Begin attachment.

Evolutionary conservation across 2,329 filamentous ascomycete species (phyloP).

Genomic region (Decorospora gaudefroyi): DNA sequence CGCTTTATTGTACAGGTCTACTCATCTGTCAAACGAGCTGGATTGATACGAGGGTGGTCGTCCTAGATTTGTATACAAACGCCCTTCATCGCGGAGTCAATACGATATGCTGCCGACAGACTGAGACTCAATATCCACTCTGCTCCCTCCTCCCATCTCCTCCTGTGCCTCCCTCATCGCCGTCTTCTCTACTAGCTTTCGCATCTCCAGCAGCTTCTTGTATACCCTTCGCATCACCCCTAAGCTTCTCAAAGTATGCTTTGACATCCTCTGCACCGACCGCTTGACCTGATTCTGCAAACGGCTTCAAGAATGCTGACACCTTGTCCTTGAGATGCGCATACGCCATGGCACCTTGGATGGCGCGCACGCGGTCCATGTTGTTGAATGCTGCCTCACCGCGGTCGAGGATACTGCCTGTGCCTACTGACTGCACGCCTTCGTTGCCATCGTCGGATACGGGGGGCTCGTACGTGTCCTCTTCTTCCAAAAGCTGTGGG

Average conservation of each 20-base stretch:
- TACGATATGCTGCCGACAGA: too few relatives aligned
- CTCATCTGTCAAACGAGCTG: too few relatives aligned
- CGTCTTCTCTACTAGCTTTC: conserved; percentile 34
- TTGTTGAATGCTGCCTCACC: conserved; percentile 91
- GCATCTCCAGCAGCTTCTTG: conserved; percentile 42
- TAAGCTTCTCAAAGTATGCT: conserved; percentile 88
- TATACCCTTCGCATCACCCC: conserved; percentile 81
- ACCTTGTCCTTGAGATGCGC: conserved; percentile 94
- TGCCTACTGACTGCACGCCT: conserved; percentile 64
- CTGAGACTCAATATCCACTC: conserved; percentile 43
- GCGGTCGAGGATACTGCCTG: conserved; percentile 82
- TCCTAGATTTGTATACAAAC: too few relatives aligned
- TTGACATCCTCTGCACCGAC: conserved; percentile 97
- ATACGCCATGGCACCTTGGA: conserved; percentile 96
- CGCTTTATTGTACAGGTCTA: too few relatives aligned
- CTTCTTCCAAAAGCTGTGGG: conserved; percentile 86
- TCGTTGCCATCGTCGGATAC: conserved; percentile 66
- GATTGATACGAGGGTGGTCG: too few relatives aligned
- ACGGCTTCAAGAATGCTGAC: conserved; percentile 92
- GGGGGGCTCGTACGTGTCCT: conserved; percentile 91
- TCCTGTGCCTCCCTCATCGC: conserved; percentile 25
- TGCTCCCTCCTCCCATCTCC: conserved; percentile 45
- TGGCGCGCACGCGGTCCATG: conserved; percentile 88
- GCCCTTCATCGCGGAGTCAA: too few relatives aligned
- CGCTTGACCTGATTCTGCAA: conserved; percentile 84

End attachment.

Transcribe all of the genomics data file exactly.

Evolutionary conservation across 2,329 filamentous ascomycete species (phyloP).

Genomic region (Decorospora gaudefroyi): DNA sequence CGCTTTATTGTACAGGTCTACTCATCTGTCAAACGAGCTGGATTGATACGAGGGTGGTCGTCCTAGATTTGTATACAAACGCCCTTCATCGCGGAGTCAATACGATATGCTGCCGACAGACTGAGACTCAATATCCACTCTGCTCCCTCCTCCCATCTCCTCCTGTGCCTCCCTCATCGCCGTCTTCTCTACTAGCTTTCGCATCTCCAGCAGCTTCTTGTATACCCTTCGCATCACCCCTAAGCTTCTCAAAGTATGCTTTGACATCCTCTGCACCGACCGCTTGACCTGATTCTGCAAACGGCTTCAAGAATGCTGACACCTTGTCCTTGAGATGCGCATACGCCATGGCACCTTGGATGGCGCGCACGCGGTCCATGTTGTTGAATGCTGCCTCACCGCGGTCGAGGATACTGCCTGTGCCTACTGACTGCACGCCTTCGTTGCCATCGTCGGATACGGGGGGCTCGTACGTGTCCTCTTCTTCCAAAAGCTGTGGG

Average conservation of each 20-base stretch:
- TACGATATGCTGCCGACAGA: too few relatives aligned
- CTCATCTGTCAAACGAGCTG: too few relatives aligned
- CGTCTTCTCTACTAGCTTTC: conserved; percentile 34
- TTGTTGAATGCTGCCTCACC: conserved; percentile 91
- GCATCTCCAGCAGCTTCTTG: conserved; percentile 42
- TAAGCTTCTCAAAGTATGCT: conserved; percentile 88
- TATACCCTTCGCATCACCCC: conserved; percentile 81
- ACCTTGTCCTTGAGATGCGC: conserved; percentile 94
- TGCCTACTGACTGCACGCCT: conserved; percentile 64
- CTGAGACTCAATATCCACTC: conserved; percentile 43
- GCGGTCGAGGATACTGCCTG: conserved; percentile 82
- TCCTAGATTTGTATACAAAC: too few relatives aligned
- TTGACATCCTCTGCACCGAC: conserved; percentile 97
- ATACGCCATGGCACCTTGGA: conserved; percentile 96
- CGCTTTATTGTACAGGTCTA: too few relatives aligned
- CTTCTTCCAAAAGCTGTGGG: conserved; percentile 86
- TCGTTGCCATCGTCGGATAC: conserved; percentile 66
- GATTGATACGAGGGTGGTCG: too few relatives aligned
- ACGGCTTCAAGAATGCTGAC: conserved; percentile 92
- GGGGGGCTCGTACGTGTCCT: conserved; percentile 91
- TCCTGTGCCTCCCTCATCGC: conserved; percentile 25
- TGCTCCCTCCTCCCATCTCC: conserved; percentile 45
- TGGCGCGCACGCGGTCCATG: conserved; percentile 88
- GCCCTTCATCGCGGAGTCAA: too few relatives aligned
- CGCTTGACCTGATTCTGCAA: conserved; percentile 84